CAMERA calls out Evangelical publishers for anti-Israel propaganda

It is books like these that lay the groundwork for anti-Israel activism growing in more mainline Protestant churches.

Writing on a computer keyboard [Illustrative] (photo credit: ING IMAGE)
Writing on a computer keyboard [Illustrative]
(photo credit: ING IMAGE)
Two major Christian publishing houses were called out by advocates for having produced and published anti-Israel propaganda and conspiracy theories.
The two publishing houses, InterVarsity Press in the US and the similarly named Inter-Varsity Press in the UK, were sent an open letter by the Committee for Accuracy in Middle East Reporting and Analysis (CAMERA) on September 25.
“IVP publishing houses have been retailing anti-Israel propaganda for some time,” CAMERA’s Shillman Research Fellow Dexter Van Zile said in a statement.
“This is immensely problematic because of their influence in the Evangelical world.”
The two publishers have a history of promoting texts filed with factual historical and cultural errors about Israel. This, the statement said, was evident by the 2016 campaign to pressure the publishers to drop Rv. Dr. Stephen Sizer from its catalogues following numerous controversies over his appearance at anti-Israel conferences.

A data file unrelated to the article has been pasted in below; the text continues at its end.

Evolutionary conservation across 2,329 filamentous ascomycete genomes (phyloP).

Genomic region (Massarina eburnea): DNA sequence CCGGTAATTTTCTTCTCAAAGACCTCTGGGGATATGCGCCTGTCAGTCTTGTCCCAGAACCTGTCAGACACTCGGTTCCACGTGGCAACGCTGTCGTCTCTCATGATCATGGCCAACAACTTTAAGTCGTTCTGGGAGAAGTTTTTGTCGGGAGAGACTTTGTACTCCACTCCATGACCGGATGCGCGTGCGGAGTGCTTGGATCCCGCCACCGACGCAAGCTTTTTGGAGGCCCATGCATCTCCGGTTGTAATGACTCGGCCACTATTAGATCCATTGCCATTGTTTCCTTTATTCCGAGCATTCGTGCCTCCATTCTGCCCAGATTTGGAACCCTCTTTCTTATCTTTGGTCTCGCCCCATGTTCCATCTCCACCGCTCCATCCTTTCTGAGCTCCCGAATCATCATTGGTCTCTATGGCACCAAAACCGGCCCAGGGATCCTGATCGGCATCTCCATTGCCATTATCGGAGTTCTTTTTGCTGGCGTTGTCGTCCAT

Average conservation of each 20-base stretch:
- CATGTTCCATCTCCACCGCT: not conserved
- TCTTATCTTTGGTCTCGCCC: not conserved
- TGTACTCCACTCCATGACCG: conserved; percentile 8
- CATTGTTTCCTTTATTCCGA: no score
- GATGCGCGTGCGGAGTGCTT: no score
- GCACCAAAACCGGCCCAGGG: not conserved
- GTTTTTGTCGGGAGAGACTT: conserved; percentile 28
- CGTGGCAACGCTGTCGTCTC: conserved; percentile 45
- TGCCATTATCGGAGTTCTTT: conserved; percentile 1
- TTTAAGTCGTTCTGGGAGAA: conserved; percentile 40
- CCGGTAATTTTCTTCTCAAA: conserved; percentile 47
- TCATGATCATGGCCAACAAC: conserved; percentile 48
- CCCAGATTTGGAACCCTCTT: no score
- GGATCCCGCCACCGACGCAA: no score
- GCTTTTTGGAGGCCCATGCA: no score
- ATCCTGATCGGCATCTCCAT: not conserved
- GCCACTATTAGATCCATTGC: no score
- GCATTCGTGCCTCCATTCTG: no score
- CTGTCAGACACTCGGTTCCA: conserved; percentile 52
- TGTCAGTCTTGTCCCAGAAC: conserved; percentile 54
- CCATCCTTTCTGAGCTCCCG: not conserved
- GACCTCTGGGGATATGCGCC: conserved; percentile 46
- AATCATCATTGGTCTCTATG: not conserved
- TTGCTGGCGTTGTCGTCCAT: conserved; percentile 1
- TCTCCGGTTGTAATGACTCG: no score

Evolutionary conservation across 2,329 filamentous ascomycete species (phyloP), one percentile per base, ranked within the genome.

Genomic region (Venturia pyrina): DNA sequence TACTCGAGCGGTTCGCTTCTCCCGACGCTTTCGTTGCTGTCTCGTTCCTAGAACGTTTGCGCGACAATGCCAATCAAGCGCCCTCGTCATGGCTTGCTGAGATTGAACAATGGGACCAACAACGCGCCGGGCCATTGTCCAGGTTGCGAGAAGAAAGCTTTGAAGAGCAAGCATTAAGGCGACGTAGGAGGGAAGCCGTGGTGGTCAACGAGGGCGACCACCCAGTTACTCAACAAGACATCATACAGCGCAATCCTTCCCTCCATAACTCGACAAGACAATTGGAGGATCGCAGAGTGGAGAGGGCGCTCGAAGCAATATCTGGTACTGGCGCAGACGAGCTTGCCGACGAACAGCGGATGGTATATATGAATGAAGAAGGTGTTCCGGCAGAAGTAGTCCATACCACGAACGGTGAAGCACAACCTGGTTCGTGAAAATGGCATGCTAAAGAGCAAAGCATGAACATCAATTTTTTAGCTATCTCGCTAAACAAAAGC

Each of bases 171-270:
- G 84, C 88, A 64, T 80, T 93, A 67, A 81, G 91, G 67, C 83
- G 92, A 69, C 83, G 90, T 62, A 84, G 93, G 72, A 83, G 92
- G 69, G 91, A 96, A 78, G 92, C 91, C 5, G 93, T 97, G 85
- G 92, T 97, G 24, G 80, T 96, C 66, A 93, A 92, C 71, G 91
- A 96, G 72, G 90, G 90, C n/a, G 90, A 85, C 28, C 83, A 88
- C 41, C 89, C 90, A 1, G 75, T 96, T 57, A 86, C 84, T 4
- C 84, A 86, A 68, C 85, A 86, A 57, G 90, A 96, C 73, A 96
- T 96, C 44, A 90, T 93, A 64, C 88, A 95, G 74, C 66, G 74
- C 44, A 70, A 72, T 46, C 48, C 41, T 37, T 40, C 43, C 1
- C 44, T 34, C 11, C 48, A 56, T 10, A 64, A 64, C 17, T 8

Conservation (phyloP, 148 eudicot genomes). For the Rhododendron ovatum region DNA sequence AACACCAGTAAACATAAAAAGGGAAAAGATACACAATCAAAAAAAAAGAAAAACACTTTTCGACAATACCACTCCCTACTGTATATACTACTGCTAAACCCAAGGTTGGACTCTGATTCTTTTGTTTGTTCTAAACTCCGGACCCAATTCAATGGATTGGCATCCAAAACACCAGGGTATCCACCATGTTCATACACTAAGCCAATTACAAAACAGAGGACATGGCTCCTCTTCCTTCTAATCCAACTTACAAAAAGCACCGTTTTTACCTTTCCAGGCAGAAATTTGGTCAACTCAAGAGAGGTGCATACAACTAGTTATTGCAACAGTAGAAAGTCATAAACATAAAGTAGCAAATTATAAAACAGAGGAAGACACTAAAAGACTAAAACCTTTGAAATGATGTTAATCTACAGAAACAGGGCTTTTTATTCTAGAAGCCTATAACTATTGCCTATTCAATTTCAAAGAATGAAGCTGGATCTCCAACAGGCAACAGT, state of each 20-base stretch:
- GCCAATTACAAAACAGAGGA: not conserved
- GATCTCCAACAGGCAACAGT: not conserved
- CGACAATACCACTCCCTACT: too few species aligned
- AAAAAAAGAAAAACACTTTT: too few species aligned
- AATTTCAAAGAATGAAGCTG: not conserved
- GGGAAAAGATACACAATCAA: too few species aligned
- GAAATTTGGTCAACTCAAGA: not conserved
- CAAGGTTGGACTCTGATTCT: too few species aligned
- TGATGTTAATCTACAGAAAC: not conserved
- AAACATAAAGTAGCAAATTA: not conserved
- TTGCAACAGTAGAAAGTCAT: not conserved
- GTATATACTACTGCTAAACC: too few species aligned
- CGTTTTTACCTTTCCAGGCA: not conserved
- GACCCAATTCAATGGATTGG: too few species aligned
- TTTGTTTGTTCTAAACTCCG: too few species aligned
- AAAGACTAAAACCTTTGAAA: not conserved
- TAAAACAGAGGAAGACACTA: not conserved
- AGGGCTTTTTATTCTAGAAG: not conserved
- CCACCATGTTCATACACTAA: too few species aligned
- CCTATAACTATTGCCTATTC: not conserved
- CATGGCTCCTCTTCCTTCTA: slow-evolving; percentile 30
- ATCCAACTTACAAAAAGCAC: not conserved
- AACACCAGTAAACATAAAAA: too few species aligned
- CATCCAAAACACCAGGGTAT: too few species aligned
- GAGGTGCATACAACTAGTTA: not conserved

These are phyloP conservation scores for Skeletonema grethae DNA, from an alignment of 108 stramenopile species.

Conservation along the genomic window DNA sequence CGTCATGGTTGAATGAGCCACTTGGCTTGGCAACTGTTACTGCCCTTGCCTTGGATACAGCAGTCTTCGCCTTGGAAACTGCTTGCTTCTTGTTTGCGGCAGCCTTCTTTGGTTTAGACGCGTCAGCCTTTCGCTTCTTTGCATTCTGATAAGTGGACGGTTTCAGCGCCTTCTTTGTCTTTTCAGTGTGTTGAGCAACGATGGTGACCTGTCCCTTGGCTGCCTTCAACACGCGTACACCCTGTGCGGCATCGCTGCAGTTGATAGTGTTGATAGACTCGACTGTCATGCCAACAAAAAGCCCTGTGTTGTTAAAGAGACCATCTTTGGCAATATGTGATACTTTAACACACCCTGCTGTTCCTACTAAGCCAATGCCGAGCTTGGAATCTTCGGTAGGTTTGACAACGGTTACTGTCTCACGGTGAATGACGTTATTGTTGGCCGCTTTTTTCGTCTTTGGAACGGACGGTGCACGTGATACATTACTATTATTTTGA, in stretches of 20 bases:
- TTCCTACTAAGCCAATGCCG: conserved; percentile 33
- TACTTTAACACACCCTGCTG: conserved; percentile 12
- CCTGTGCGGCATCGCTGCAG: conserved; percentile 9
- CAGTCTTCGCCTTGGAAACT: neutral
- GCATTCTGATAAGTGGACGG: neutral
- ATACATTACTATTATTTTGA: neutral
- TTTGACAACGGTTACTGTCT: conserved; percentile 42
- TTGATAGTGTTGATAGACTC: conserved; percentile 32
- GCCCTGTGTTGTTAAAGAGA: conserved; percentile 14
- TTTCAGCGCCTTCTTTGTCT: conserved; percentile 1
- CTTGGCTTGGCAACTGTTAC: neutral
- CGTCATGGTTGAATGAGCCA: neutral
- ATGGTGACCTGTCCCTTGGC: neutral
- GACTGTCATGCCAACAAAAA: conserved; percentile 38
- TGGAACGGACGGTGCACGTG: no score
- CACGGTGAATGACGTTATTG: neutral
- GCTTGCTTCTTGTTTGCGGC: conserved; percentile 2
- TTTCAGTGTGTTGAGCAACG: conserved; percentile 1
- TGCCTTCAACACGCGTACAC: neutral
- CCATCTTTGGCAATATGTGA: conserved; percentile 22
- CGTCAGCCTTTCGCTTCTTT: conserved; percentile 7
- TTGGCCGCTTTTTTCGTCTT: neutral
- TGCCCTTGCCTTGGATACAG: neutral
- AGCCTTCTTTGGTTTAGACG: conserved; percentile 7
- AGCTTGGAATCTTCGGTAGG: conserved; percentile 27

Sizer had propagated numerous conspiracy theories in the past, such as Israeli involvement in the September 11 terrorist attacks.
But while the publishers did drop him, they did not do the same to other problematic authors.
“Sizer’s hostility toward Israel was so manifest that the two houses had to distance their brand from him,” Van Zile said.
“But subsequent books published by writers such as Rev. Garth Hewitt, Rev. Dr. Mae Elise Cannon and Rev. Dr. Munther Isaac all promote false and hostile narratives — such as, that there is something inherently wrong with Jewish sovereignty, that Christian support for Israel is a betrayal of the Christian faith, and that the conflict in the Holy Land is Israel’s fault.”
He added that “IVP must do better. We’ve written the letter to remind IVP editors that they wield great influence over the opinions of their readers and that they must therefore wield this authority in a responsible manner. We also want to alert IVP readers that sometimes publishers fail to do just that.”
It is books like these that, Van Zile explained, lay the groundwork for anti-Israel activism growing in more mainline Protestant churches.
 “Leaders who engage in dishonest anti-Israel activism in the name of ‘peace’ set the stage for divisive fights within the churches they purport to serve,” Van Zile warns.
“You can’t promote dishonest propaganda about Israel and then be taken seriously when professing the truths of the Christian faith.”